B2trln Infrastructure bill ruled unconstitutional
High-speed train project comes to sudden stop
published : 12 Mar 2014 at 17:17
writer: Online Reporters
The Constitution Court on Wednesday ruled unanimously the government's legislative bill to empower the Finance Ministry to seek two trillion baht in loans for infrastructure development projects is unconstitutional.
The promotion for the government's high-speed train project under the borrowing bill, which was ruled unconstitutional by the Constitution Court on Wednesday, displayed on a reporter's tablet screen. (Post Today photo)
The court also agreed by majority vote that the legislative procedures had violated the charter's provisions.
The judgement was made following a request that the court decide if the bill contravened Sections 160 and 170 of the constitution.
The challenge was filed by Democrat Party MPs through the House Speaker immediately after the Senate passed the bill in its final reading in November last year. They alleged it lacked details and accountability.
The court unanimously agreed by a vote of 8-0 that the content of the bill violated provisions set down in Section 169 of the charter. It also voted 6-2 that the bill's legislative procedures contravened Section 170 of the constitution.
Charter court secretary Chaovana Traimat announced the judgement, and said the legislation was voided by the ruling.
The bill was introduced by the Pheu Thai Party with the explanation it was planned to use the money to make overdue improvements to infrastructure. It largely focused on massive spending on the construction of high-speed train lines to Chiang Mai, Rayong, Nong Khai and Padang Besar, on the Malaysian border, by building them in stages.
The court's ruling followed a desperate plea from caretaker Prime Minister Yingluck Shinawatra and caretaker Transport Minister Chadchat Sittipunt that it was important to boost the competitiveness of the country's transport sector, given the approaching launch of the Asean economic community at the end of 2015 .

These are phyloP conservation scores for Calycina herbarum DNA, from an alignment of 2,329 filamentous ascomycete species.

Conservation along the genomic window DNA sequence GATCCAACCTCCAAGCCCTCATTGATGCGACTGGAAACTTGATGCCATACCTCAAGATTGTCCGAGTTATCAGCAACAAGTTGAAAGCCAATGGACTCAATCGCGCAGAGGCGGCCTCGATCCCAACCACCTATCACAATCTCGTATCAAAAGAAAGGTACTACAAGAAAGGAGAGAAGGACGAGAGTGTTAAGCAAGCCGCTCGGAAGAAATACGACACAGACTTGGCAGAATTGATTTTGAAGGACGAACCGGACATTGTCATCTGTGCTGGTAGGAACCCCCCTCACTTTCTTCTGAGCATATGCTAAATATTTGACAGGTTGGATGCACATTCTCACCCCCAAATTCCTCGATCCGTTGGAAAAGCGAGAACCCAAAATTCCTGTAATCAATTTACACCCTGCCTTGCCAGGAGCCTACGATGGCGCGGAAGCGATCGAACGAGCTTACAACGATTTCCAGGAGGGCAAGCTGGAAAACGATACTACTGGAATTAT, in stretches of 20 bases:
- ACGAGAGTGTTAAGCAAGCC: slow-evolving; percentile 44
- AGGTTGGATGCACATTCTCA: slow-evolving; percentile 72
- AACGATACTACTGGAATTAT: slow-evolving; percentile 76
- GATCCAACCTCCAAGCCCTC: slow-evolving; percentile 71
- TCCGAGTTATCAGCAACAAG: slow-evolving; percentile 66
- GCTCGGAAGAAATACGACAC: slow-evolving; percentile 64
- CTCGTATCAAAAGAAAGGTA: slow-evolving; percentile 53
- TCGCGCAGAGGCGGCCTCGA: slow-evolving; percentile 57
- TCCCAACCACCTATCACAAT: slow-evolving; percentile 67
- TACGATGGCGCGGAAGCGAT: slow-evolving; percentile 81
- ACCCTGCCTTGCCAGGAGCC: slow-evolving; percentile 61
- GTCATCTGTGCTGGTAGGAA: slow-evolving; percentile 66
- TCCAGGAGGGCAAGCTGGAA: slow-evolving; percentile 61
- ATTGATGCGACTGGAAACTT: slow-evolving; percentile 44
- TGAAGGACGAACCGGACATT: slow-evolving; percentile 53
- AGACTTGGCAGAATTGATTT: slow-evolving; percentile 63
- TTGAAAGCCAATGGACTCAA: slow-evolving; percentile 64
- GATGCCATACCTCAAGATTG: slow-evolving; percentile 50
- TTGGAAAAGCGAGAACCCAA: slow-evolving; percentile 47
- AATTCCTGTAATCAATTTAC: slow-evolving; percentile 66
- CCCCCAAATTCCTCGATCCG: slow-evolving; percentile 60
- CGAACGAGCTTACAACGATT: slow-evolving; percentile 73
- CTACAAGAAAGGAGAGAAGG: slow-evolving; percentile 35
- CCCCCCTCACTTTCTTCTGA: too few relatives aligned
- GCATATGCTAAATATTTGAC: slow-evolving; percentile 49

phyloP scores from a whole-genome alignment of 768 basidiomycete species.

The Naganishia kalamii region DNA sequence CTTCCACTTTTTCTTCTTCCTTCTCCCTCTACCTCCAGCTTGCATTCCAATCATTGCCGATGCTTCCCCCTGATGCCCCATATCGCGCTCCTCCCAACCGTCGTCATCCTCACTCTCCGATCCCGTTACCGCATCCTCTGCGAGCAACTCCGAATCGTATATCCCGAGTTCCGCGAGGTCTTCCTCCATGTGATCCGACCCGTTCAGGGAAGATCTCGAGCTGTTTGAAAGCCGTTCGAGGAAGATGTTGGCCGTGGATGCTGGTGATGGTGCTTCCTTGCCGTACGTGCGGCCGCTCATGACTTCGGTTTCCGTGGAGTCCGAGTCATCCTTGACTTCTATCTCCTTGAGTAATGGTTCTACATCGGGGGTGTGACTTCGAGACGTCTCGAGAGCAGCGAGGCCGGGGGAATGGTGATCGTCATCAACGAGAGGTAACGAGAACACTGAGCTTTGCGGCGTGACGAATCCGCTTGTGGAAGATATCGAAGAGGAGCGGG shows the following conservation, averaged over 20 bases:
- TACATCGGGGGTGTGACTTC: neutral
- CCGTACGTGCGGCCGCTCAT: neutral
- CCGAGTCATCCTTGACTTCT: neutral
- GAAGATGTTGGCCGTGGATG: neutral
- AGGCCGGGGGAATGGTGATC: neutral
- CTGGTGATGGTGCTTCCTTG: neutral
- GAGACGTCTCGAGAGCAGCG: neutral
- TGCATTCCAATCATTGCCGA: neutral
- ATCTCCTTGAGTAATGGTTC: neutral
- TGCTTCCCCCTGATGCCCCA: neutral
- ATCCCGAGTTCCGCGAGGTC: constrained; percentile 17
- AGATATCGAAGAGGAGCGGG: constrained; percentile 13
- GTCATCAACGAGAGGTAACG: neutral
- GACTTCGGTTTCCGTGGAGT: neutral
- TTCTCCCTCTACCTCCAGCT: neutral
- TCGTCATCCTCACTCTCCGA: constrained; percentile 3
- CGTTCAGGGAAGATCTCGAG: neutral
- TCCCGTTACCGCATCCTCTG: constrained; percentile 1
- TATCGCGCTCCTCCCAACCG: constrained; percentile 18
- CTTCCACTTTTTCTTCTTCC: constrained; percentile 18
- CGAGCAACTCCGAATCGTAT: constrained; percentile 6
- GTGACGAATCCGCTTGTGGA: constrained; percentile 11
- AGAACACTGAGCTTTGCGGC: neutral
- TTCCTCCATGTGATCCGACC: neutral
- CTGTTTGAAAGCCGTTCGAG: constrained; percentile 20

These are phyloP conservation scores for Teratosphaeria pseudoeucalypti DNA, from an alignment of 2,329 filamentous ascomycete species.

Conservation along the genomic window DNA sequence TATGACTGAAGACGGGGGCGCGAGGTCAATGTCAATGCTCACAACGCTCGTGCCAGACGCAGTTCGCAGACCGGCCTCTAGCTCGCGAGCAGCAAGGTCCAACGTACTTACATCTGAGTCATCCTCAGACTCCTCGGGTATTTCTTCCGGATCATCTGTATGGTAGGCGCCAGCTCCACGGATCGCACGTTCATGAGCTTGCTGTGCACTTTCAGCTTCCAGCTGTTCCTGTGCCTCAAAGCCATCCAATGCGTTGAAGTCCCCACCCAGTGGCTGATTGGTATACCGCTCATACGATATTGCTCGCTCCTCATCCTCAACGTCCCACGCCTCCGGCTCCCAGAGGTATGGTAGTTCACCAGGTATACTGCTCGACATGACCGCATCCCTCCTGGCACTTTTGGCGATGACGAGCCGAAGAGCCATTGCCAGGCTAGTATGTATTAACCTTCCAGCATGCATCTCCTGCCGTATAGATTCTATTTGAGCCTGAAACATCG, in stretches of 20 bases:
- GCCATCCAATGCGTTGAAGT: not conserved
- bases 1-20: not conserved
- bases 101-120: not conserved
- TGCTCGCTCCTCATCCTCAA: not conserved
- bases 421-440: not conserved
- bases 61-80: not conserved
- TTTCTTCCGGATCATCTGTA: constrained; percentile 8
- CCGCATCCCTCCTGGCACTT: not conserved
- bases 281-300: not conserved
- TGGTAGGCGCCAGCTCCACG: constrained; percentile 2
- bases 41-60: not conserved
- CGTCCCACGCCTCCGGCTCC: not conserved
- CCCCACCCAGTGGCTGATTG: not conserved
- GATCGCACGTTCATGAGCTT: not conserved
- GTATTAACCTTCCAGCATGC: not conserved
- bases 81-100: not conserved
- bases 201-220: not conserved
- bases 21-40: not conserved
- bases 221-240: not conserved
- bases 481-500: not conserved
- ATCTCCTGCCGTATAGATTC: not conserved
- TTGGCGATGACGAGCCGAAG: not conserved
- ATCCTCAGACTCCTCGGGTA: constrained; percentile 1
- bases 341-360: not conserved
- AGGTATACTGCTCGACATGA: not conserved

The prime minister's Pheu Thai Party dubbed the legislation a plan to shape the future of the country.
The Democrats and other critics opposed it mainly due to the nature of the bill. They argued that, unlike the annual budget bill which must be passed by parliament, it would bypass scrutiny and inevitably lead to massive corruption.
There was no situation requiring that the Pheu Thai-led government pass such a financial bill, normally reserved for emergency issues. The projects should be funded by the normal budgetary process.
''This certainly is not an emergency case, as the government has claimed. The government told the public a lie,'' Atavit Suwannapakdee, a co-leader of the People's Democratic Reform Committee (PDRC) and former Democrat MP for Bangkok, told FM101 news programme on Wednesday.
The normal annual budget bill is subject to tight regulations on procurement, but the infrastructure bill forced through by the government would involve special procurement methods.
''The government intended to avoid normal procurement procedures,'' said Mr Atavit, who was a member of the House committee that scrutinised the bill before the House was dissolved.
He said the voting procedure was illegal as at least one Pheu Thai MP at the time voted on behalf of colleagues who were not present on the floor, using their cards, to help push the bill through. The voting violation was videod by the Democrats and presented as evidence to the court.
The bill has also been a target of the PDRC.
Mr Atavit said the voided legislation's priorities were wrong. It should have concentrated on building dual tracks first, before the high-speed train project, as anti-government leaders have argued.
Ms Yingluck, who left Bangkok on Wednesday morning on a four-day tour of provinces in the Northeast and North, did not comment on the bill after the judgement.
Caretaker PM's Office Minister Varathep Rattanakorn said on Tuesday that the government did not have to show accountability if the court ruled against the bill. The responsibility belonged with the lawmakers who supported it.
Mr Atavit, however, argued that the bill was initiated by members of Pheu Thai, the lead party in the coalition, and executed by the government of the time.